Price elasticity of demand is defined as the degree to which the effective desire for something changes as its price changes. Generally, people’s desire over things changes as those things become more expensive. A price change of a commodity affects its demand.
We can find the elasticity of demand, or the responsive degree of demand by comparing the percentage of price changes with the quantities demanded. In this full comprehensive article, we will look at the concept of the price of elasticity of demand. We will also take a quick look at its various types and learn price elasticity of demand formula.
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Price elasticity of demand can be defined as an economic measure of the change in the quantity demanded or purchased of a product concerning its price change. Expressed mathematically, i.e., price elasticity of demand formula is:
Price elasticity of demand formula is (% Change in Quantity Demanded / % Change in Price).
The cross-price elasticity of demand is an economic concept that measures the responsiveness in quantity demanded of one good when the price for other good changes. This measurement is calculated by taking the percentage change in the quantity demanded of one good divided by the percentage change in the price of the other good.
The price elasticity of demand calculator is a tool for everyone who is trying to produce the perfect price for their products. In this, you will be able to decide whether you should charge more for your product or decrease the price, but increase the demand.
This calculator uses the midpoint formula for the elasticity of demand. Once you calculate its value, you can head straight to the ideal price calculator to deduce what price is the best for your product.
We divide the change in quantity by initial quantity to calculate a percentage. If the price rises from $50 to $70, we divide 20/50 = 0.4 = 40%.
So, this is how to find price elasticity of demand.
Price inelastic – a change in price causes a smaller percentage change in demand.
Price elastic – a change in price affects a bigger percentage change in demand.
Some Price Elasticity of Demand Examples are:
Price Inelastic Examples:
Petrol: Petrol has few alternatives because people who own a car need to buy petrol. For many, driving is a necessity.
Diamonds: Diamonds are the ultimate luxury and bought very infrequently with a few exact alternatives.
Cigarettes: If cigarette tax increases someday, and all tobacco prices increase, demand will be inelastic, as many smokers are addicted and don’t have any alternatives.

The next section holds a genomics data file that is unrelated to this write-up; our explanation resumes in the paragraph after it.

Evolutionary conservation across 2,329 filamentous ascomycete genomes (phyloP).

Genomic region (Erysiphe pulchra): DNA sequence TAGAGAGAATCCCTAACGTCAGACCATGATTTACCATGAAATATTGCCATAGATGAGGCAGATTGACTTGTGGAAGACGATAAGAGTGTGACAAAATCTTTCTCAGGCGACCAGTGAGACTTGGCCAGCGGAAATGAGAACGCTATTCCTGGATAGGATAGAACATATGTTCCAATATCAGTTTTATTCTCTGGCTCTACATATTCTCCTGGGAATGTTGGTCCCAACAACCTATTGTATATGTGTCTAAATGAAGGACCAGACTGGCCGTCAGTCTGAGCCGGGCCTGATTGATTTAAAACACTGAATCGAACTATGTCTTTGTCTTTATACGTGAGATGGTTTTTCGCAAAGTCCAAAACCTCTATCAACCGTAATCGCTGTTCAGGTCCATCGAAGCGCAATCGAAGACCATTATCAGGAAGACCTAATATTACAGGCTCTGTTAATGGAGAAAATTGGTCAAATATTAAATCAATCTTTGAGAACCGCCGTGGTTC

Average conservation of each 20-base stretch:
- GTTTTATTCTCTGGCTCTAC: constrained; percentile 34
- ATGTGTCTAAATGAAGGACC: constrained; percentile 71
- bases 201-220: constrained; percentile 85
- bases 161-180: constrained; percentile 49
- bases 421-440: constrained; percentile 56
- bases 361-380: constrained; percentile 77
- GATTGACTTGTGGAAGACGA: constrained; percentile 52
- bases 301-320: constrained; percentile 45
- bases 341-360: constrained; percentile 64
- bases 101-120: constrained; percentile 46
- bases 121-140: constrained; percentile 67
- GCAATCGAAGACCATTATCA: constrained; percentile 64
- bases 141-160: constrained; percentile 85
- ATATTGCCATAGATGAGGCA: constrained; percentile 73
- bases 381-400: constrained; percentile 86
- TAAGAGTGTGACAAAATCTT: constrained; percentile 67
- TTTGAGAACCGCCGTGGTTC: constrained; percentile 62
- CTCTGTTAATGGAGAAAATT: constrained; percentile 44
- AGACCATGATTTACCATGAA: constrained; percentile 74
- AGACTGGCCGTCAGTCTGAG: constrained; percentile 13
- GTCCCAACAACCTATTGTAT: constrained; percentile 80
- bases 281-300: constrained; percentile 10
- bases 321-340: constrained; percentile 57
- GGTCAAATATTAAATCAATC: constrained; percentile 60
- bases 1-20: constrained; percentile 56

Apple iPhones or iPads: The Apple brand is so strong that many consumers will pay a premium for Apple products. If someday the price rises for Apple iPhone, many will continue to buy.
Price Elastic Examples:
Heinz Soup: These days, there are many alternatives to this. If the price rises, people will switch to less expensive categories.
Shell Petrol: We say that petrol is universally inelastic. But, if an individual petrol station increases the price, people can buy from other petrol stations.
Tesco Bread: Tesco bread will be highly-priced elastic as there are many better alternatives. If the price of Tesco bread rises, consumers can switch to alternatives, such as Kingsmill.
Porsche Sports Car: If a Porsche price increases, demand will probably be elastic because it is a high % of income, so the higher price will put people off.
Question: How does the responsiveness of quantity affect price elasticity of demand?
Answer: By definition, the elasticity of demand is the change in demand due to the change in one or more of the variable factors that it depends on. Therefore, the price elasticity of demand is defined as the responsiveness of quantity demanded to a change in price and quantity demanded to a change in income.
Over time, the demand for goods would lean to become more price elastic. For example, when the prices of oil increases, the quantity demanded of oil would not fall by a lot in the beginning. However, in the long run, consumers would tend to change to more fuel-efficient cars. If a vast part of income is used to buy goods, it would have a more price elastic demand.
1. What are the Determinants of Price Elasticity of Demand?
Answer: There are three determinants of the price elasticity of demand. They are:
The availability of close substitutes: If a product has many close alternatives, for example, fast food, then people tend to react strongly to a price increase of one firm’s fast food. Thus, the price elasticity of demand for this product is high.
The importance of the product’s cost in one’s budget: If a product, like salt, is very inexpensive, consumers are relatively detached about a price increase. Hence, salt has a low price elasticity of demand.
The period under consideration: Price elasticity of demand is greater if you study the effect of a price increment over two years rather than one week.
2. What are the Five Types of Elasticity?
Answer: The types of elasticity are:
Perfectly Elastic Demand: When a small change in product price causes a major change in its demand.
Perfectly Inelastic Demand: When there is no change produced in demand with a change in its product price.
Relatively Elastic Demand: When the proportionate change produced in demand is greater than the proportionate change in price.
Relatively Elastic Demand: When the percentage change produced in demand is less than the percentage change in the price of a product.
Unitary Elastic Demand: When the proportionate change in demand of a product produces the same change in the price.